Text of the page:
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Russian Patriarch Honors Armenia 'Genocide' Victims


Catholicos Garegin II (right) and Russian Patriarch Kirill lay a wreath at a monument to Russian soldiers killed in the Russo-Persian war in Yerevan.

Catholicos Garegin II (right) and Russian Patriarch Kirill lay a wreath at a monument to Russian soldiers killed in the Russo-Persian war in Yerevan.

YEREVAN -- Russian Orthodox Church leader Patriarch Kirill has honored the victims of what Armenians consider the first genocide of the 20th century.

During a visit to Yerevan, Kirill laid wreaths at Yerevan's Armenian Genocide Monument, dedicated to the hundreds of thousands of Armenians who died in World War I-era mass killings by Turkish forces.

Russia is among the countries that recognize the killings as genocide, a term Turkey rejects.

Earlier, Kirill pledged to strengthen relations between the Russian and Armenian churches at the beginning of his three-day official visit.

Kirill and Catholicos Garegin II, the supreme leader of the Armenian Apostolic Church, were greeted by hundreds of believers and led a joint prayer service at the Armenian church's main cathedral in Echmiadzin, near Yerevan, shortly after Kirill's arrival in the Armenian capital on March 16.

"Every visitor to Armenia receives unforgettable impressions, looking at its main symbol, the holy Mount Ararat," Kirill said in a speech.

He added that Russian-Armenian relations have been "warm and friendly" ever since modern-day Armenia was incorporated into the Russian Empire in 1828 as a result of a Russo-Persian war. He underlined the significance of that victory later in the day by visiting a memorial to Russian soldiers killed in that war.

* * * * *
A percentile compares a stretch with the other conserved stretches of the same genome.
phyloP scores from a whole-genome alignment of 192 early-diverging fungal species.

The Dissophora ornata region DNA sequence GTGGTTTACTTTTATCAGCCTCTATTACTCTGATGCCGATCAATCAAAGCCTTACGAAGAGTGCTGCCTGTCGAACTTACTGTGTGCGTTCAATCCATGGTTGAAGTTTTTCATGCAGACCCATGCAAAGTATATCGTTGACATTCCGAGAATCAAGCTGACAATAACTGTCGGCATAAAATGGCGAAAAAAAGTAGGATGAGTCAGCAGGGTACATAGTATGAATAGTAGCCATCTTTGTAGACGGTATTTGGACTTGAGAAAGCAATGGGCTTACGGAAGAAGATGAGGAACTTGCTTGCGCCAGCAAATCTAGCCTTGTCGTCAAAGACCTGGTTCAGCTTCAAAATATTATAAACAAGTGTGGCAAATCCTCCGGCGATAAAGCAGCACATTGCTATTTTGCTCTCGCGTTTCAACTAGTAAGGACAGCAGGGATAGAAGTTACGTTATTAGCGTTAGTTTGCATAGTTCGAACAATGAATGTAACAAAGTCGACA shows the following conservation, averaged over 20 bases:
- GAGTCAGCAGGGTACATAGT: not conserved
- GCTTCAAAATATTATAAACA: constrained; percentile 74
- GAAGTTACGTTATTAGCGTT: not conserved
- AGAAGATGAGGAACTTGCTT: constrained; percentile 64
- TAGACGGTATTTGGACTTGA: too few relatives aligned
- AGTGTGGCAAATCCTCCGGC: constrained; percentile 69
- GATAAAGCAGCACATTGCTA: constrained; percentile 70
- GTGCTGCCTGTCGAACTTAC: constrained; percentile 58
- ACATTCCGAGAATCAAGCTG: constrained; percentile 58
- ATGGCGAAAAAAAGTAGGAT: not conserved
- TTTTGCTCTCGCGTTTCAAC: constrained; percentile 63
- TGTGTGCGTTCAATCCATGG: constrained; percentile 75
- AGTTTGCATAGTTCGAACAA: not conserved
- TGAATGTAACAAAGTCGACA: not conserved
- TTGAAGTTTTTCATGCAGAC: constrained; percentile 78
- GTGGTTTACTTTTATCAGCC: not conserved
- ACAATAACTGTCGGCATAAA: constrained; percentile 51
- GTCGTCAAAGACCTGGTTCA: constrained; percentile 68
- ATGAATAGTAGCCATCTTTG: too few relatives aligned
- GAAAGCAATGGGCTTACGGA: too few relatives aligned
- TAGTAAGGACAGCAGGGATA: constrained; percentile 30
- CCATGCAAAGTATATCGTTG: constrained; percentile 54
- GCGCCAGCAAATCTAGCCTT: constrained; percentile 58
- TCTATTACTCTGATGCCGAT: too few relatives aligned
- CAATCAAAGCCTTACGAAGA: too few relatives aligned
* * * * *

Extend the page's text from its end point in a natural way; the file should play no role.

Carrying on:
Garegin, for his part, spoke of the Armenian people's "total love of and warm feelings of gratitude toward the Russian [Orthodox] Church, the great Russian people, and the Russian state."

A spokesman for Garegin, Vahram Melikian, told RFE/RL's Armenian Service that the visit will "further strengthen" ties between the two churches, which both enjoy strong government support.

Russian analysts say that unlike his predecessor, Aleksy II, who died in 2008, Kirill is active in the political arena and keen to reach out to other churches. Aleksei Makarkin, director of the Moscow-based Center for Political Technologies, likened him to experienced politicians who can "very quickly achieve their goals."

Makarkin told RFE/RL that the 63-year-old patriarch has a cordial rapport with Russian President Dmitry Medvedev and Prime Minister Vladimir Putin.

"Patriarch Kirill is undoubtedly an influential political figure in Russia, someone whose views the Kremlin takes into account," he said.

The Armenian Apostolic Church is the oldest state church in the world.

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